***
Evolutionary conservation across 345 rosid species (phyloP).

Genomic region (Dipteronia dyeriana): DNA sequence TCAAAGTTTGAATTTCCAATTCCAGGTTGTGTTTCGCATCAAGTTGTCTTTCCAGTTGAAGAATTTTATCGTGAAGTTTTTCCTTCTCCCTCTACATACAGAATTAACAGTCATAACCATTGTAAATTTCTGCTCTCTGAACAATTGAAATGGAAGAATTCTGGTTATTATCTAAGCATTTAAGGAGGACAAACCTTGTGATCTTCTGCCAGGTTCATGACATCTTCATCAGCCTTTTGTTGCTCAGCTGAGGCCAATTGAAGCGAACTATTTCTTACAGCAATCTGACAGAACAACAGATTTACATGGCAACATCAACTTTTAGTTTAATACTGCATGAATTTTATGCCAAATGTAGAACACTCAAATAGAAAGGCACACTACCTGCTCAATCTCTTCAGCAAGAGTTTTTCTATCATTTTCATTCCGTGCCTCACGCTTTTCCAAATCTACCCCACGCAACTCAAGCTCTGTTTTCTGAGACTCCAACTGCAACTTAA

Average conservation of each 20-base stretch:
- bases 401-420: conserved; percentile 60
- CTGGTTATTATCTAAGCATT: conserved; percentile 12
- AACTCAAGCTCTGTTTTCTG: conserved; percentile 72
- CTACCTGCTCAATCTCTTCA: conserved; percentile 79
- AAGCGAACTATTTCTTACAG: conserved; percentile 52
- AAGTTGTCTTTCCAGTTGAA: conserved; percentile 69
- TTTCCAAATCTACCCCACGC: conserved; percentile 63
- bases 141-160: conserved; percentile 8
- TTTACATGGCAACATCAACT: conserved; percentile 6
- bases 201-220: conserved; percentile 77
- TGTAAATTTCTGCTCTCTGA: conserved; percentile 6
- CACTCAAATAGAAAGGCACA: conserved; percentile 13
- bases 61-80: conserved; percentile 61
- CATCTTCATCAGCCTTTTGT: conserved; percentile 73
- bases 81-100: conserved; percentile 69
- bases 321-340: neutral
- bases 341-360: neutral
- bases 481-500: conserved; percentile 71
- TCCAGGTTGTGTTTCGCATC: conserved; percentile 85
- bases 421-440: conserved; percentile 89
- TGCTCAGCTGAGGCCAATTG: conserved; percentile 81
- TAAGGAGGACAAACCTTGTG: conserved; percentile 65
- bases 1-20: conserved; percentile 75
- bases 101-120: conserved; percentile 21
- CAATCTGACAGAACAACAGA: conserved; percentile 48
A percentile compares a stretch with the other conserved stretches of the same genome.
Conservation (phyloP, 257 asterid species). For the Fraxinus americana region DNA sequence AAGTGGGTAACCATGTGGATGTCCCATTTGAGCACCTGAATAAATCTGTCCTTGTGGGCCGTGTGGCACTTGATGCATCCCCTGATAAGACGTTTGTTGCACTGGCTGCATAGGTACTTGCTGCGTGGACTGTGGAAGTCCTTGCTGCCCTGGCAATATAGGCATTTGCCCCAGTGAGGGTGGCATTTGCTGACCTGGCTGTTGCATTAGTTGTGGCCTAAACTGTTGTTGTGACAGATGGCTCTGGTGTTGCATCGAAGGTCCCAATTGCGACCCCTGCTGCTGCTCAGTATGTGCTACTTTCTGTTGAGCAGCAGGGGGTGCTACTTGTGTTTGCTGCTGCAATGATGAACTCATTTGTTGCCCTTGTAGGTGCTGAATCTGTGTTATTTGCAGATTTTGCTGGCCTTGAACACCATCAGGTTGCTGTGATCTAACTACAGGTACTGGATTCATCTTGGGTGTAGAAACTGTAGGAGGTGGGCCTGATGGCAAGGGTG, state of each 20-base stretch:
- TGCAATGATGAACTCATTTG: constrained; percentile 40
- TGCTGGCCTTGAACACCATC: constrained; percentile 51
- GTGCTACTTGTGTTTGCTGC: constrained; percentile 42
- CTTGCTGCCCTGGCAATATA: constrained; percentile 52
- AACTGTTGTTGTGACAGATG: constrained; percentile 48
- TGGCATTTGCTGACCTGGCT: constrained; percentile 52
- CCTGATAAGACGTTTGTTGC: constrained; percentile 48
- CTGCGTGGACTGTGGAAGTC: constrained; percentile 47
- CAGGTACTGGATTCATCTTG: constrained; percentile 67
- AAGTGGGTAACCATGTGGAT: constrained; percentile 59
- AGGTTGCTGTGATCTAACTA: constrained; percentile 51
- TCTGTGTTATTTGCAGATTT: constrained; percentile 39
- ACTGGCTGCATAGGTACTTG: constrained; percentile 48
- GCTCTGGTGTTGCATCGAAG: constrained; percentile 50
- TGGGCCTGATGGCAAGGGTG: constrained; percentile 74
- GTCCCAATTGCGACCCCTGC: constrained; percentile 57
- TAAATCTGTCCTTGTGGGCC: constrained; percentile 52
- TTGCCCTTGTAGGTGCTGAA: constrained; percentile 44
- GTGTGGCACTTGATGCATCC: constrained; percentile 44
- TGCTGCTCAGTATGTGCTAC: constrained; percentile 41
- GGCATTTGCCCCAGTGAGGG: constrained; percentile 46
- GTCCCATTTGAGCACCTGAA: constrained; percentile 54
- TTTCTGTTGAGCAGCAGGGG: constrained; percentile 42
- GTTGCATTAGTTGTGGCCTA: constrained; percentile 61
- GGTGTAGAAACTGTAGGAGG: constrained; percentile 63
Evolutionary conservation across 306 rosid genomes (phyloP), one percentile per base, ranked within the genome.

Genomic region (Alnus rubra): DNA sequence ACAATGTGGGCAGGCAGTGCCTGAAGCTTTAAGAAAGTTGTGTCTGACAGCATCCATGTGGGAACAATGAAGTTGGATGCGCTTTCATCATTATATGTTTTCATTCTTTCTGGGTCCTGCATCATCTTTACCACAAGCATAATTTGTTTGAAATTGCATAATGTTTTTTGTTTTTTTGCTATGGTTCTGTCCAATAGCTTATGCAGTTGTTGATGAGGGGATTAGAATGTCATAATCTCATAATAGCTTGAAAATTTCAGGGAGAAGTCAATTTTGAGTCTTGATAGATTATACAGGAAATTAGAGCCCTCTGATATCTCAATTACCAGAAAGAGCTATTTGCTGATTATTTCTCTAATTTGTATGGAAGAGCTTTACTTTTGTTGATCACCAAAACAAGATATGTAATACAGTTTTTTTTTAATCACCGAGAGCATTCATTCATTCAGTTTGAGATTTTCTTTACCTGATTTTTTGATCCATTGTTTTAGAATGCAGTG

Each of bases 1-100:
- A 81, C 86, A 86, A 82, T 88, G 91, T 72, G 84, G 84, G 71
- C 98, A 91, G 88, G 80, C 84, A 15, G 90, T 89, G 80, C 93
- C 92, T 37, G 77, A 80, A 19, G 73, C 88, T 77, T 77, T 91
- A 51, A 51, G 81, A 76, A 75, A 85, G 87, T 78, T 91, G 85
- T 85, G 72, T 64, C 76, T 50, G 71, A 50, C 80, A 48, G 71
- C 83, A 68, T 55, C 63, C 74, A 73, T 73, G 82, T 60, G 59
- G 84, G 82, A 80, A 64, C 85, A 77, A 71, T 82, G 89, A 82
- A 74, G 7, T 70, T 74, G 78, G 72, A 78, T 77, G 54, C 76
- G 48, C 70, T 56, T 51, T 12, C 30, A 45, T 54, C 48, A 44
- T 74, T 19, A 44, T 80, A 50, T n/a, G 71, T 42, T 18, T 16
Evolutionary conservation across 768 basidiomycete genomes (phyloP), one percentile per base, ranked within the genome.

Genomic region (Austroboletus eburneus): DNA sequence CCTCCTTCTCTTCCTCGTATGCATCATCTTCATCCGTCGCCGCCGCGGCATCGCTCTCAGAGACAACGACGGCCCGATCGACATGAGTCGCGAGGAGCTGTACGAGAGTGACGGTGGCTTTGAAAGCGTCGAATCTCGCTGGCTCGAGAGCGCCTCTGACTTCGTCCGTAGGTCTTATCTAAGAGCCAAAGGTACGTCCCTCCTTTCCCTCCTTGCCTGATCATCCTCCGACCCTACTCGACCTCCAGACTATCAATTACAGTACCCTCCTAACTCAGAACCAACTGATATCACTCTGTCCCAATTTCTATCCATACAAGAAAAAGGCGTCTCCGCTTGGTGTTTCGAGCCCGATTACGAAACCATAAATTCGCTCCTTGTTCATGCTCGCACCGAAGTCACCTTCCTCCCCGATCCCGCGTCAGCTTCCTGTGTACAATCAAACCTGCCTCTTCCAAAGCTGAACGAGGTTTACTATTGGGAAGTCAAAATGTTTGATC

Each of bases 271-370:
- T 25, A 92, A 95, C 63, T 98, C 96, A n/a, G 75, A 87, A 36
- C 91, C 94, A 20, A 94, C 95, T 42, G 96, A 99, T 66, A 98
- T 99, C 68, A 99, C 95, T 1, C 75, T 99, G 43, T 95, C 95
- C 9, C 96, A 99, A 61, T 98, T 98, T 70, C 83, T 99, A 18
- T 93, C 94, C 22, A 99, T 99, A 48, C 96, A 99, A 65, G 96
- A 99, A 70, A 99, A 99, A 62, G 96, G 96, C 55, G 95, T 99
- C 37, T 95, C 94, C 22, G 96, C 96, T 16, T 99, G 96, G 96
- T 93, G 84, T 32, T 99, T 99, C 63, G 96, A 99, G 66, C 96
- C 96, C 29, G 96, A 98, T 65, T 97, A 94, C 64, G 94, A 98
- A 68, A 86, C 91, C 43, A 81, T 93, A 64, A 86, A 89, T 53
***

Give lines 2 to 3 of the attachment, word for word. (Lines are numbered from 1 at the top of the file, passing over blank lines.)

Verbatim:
Genomic region (Dipteronia dyeriana): DNA sequence TCAAAGTTTGAATTTCCAATTCCAGGTTGTGTTTCGCATCAAGTTGTCTTTCCAGTTGAAGAATTTTATCGTGAAGTTTTTCCTTCTCCCTCTACATACAGAATTAACAGTCATAACCATTGTAAATTTCTGCTCTCTGAACAATTGAAATGGAAGAATTCTGGTTATTATCTAAGCATTTAAGGAGGACAAACCTTGTGATCTTCTGCCAGGTTCATGACATCTTCATCAGCCTTTTGTTGCTCAGCTGAGGCCAATTGAAGCGAACTATTTCTTACAGCAATCTGACAGAACAACAGATTTACATGGCAACATCAACTTTTAGTTTAATACTGCATGAATTTTATGCCAAATGTAGAACACTCAAATAGAAAGGCACACTACCTGCTCAATCTCTTCAGCAAGAGTTTTTCTATCATTTTCATTCCGTGCCTCACGCTTTTCCAAATCTACCCCACGCAACTCAAGCTCTGTTTTCTGAGACTCCAACTGCAACTTAA

Average conservation of each 20-base stretch: